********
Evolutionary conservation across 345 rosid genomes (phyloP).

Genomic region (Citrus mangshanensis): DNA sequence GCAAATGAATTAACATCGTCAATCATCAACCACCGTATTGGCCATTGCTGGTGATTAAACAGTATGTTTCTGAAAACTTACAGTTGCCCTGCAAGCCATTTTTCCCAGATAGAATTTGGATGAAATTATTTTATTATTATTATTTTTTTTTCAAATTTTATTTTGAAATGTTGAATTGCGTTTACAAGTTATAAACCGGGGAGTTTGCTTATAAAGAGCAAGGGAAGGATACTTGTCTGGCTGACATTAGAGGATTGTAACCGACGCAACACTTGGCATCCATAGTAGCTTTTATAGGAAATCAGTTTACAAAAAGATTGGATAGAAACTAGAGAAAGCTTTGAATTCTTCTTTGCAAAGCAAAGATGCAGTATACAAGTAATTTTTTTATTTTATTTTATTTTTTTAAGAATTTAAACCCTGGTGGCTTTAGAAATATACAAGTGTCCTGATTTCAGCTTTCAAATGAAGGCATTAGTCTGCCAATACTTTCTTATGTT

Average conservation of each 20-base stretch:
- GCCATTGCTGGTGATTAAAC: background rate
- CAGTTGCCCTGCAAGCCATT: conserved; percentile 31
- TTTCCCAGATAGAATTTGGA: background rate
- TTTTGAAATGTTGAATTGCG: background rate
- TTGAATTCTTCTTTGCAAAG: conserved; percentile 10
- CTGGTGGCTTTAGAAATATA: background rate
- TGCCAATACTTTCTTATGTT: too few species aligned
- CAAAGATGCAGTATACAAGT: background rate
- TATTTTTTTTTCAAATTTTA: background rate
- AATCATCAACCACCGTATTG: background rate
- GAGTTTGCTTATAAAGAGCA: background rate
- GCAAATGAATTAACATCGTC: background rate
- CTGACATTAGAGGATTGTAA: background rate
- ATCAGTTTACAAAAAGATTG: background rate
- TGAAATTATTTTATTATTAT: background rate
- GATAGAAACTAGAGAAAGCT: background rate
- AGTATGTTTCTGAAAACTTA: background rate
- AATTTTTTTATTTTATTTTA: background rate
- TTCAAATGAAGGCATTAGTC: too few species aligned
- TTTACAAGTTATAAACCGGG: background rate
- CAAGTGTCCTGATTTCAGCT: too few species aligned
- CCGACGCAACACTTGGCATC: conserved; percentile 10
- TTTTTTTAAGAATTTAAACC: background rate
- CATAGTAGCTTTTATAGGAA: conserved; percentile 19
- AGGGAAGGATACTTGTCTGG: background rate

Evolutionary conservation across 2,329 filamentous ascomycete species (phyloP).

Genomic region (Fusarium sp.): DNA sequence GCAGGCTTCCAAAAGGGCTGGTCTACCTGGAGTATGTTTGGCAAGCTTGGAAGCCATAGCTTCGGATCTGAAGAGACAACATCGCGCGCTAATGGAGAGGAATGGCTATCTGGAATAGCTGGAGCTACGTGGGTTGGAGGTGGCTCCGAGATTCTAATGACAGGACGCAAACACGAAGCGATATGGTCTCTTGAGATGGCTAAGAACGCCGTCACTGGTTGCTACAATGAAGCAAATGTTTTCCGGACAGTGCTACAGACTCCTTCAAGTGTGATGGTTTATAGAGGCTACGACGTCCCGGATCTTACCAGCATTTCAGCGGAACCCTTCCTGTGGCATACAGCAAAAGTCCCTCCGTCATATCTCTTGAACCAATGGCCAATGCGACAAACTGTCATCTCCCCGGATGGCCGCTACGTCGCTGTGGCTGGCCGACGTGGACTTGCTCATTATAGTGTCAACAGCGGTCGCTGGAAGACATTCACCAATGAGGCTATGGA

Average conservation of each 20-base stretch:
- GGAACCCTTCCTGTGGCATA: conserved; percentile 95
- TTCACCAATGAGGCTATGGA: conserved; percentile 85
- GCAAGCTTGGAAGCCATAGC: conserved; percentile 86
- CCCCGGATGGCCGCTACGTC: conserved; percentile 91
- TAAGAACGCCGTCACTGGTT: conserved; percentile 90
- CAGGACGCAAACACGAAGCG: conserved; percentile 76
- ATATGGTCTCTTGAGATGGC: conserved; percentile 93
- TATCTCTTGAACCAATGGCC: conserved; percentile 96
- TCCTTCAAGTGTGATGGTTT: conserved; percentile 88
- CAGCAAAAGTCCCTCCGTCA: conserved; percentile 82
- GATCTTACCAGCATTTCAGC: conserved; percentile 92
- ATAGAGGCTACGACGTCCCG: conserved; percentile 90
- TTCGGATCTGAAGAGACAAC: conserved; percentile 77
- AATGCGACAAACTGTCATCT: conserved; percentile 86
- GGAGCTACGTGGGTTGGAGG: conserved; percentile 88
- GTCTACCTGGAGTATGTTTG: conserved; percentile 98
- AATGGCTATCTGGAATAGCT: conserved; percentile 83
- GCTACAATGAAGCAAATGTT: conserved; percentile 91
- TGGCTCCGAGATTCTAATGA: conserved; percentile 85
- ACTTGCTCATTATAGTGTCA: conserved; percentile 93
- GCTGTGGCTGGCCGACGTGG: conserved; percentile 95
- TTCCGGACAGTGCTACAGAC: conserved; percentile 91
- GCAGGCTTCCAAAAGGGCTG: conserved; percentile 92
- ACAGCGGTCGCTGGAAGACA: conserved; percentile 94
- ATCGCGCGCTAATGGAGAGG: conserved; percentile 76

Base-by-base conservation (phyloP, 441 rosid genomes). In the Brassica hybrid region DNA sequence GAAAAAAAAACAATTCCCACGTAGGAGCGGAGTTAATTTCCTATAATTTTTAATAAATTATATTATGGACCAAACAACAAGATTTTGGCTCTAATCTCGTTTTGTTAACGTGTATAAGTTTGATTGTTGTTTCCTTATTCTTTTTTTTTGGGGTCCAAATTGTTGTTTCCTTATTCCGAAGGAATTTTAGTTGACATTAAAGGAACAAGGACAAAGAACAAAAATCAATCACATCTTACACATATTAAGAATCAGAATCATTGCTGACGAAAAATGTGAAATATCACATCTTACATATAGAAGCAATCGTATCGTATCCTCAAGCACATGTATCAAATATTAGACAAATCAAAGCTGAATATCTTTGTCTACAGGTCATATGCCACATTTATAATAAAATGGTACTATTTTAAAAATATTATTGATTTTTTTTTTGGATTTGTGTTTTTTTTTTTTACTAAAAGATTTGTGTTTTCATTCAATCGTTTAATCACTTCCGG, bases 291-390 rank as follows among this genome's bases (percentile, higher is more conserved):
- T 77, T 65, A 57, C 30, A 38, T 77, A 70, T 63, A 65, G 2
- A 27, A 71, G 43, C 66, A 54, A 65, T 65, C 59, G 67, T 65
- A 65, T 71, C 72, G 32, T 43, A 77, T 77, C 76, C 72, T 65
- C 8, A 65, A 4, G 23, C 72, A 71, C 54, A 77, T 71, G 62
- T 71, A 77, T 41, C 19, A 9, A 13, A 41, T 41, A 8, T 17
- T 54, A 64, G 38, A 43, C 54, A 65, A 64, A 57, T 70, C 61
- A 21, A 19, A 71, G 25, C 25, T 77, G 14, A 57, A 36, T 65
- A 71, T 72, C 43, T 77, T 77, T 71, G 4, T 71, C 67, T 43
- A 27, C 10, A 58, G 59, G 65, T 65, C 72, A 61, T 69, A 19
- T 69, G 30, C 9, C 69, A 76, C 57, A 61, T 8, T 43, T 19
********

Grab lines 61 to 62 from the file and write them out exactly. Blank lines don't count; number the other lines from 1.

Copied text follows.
- C 8, A 65, A 4, G 23, C 72, A 71, C 54, A 77, T 71, G 62
- T 71, A 77, T 41, C 19, A 9, A 13, A 41, T 41, A 8, T 17